Here is what we know and suggest we can do to help, with your assistance.
The United Nations estimates that as many as eight million of Nepal’s 28 million people have had their lives disrupted by the earthquake. Over 1.4 million people need food assistance, and tens of thousands are thought to have been left homeless. There are many large, international aid organizations doing tremendous work on the front line, in providing the immediate and basic needs such as food, water and shelter at this most emergent time. If you are interested in contributing to this early stage of relief, please consider contributing to The American Himalayan Foundation.
However, we understand many of you would like to make a more direct impact in this recovery effort. We, too, have this in mind as we look at the needs of our Nepali family and friends. Our first-hand communication with those in Kathmandu and in the outlying mountain villages indicates that there will be ongoing needs for an extensive period of time. In particular, assistance with housing, medicine and daily essentials during the upcoming monsoon season is of considerable concern. And then the compelling rebuilding phase of recovery. The Maya Sherpa Project can’t solve the large scale recovery issues in Nepal, but we have the capability, through your support, to assist those Nepali and Sherpa friends we know and currently serve. And then, in turn, these souls can support their neighbors, family and villages more fully.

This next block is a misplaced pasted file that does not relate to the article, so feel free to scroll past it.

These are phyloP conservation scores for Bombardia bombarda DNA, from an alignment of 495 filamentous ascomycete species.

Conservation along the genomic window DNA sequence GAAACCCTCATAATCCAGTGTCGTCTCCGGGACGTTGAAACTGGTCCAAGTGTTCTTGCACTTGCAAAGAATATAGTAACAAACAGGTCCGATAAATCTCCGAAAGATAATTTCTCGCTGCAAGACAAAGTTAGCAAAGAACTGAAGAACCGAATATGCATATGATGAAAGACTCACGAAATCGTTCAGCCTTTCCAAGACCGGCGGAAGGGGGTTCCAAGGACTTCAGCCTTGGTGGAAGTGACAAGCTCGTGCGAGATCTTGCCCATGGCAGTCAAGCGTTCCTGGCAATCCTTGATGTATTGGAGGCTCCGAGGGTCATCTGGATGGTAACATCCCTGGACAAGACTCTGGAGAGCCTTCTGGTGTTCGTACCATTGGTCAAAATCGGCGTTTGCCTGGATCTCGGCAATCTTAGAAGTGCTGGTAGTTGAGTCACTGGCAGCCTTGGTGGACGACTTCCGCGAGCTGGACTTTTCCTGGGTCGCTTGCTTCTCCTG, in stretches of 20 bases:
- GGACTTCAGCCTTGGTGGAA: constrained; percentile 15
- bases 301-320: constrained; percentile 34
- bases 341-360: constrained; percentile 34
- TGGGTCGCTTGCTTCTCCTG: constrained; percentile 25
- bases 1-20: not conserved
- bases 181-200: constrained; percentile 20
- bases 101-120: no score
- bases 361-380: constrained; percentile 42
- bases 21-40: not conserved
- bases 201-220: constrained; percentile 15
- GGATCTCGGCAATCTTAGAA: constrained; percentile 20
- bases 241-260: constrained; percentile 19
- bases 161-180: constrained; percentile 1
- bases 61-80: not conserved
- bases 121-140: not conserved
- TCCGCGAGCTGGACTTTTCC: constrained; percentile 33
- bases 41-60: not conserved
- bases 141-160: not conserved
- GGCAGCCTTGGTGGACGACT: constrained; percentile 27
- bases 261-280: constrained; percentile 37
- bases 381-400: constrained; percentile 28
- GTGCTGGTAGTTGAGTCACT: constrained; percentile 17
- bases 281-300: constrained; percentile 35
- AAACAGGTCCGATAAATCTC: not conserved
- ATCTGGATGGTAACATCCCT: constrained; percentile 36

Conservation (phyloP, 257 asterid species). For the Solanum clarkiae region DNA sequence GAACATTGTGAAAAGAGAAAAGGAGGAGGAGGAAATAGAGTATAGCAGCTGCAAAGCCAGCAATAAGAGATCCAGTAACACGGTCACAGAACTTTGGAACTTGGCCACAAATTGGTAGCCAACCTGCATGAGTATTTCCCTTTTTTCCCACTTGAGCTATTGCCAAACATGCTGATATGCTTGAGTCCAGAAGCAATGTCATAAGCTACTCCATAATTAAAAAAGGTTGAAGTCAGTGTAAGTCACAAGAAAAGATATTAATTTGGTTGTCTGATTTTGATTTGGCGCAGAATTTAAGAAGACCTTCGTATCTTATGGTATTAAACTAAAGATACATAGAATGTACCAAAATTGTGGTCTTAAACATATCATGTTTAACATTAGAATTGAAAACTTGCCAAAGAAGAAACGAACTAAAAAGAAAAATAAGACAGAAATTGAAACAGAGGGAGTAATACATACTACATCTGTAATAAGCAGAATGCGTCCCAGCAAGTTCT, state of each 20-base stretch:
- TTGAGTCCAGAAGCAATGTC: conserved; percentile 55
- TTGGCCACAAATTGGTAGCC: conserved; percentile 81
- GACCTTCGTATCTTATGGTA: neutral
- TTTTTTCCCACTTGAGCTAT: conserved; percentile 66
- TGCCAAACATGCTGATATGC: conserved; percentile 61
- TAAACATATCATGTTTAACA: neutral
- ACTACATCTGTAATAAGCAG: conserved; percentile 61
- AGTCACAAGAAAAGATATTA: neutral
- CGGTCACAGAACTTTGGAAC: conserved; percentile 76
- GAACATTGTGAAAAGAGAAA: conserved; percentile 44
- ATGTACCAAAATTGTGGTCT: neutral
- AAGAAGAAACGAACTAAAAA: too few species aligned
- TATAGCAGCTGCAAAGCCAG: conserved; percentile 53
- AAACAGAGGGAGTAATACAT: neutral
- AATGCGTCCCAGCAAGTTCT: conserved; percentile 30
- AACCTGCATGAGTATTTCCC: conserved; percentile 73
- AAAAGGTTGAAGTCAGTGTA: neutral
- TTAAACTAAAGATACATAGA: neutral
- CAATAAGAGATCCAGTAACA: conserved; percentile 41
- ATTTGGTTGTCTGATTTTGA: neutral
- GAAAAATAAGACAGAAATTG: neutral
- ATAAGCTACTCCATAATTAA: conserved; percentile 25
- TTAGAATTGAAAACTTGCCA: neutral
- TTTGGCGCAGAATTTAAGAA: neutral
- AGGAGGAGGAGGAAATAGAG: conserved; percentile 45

In this spirit, we have created a donation based fund that will provide direct support to our Nepali and Sherpa friends and their villages. All funds, supplies and equipment will go directly to support of recovery efforts with the assistance of our Maya Sherpa managers that live and work in these villages on our behalf.
End of Maya Sherpa Website Quote
Making a Difference in the Lives of the Victims
With the details unfolding and more tragedy coming to light, the human tragedy of the people of Nepal who perished and the difficulties their families will now face, are becoming clearer each day. Please consider sending a small contribution to the Maya Sherpa Project. The Maya Sherpa Project (MSP) has now set up a special fund – Donating online is easy – just click on the button below. Any amount is appreciated. No amount is too small. Just do it!
How fragile life in that extreme remote, beautiful, spiritual, but dangerous part of the world! But how happy the spirit of the Sherpa people and the other ethnic groups of Nepal. That is what attracted me to the work that Pattie Moon – Maya Sherpa Project (MSP) is doing – taking care of the families and children of these gentle folks. One person at a time. On the ground, where we know that each dollar contributed reaches a person or a family.
Gaiety of Spirit: Pushed From Your Own Heart
Patti Moon introduced me to a book about the Sherpa nation. I particularly appreciated it after returning from several weeks, day after day in the mountains, with these wonderful people. The book is Gaiety of Spirit: The Sherpas of Everest. I would highly recommend it if you want to learn about the Sherpa people and their resilience in a harsh world.
On the trail on the way to Everest I came across a person soliciting small contributions from trekkers. I pulls on my heartstrings every time I read this sign and the closing plea, “… because people must do this thing which are pushed from your own heart.”
Thank you for considering helping the people of Nepal rebuild their lives and their country.
My previous Everest Blogs
Tragedy on Everest – My own experience
Click on the YouTube link to go directly to the documentary video: Everest! A Trek to Base Camp and Back 2011 (HD 1080i) (00:49:00)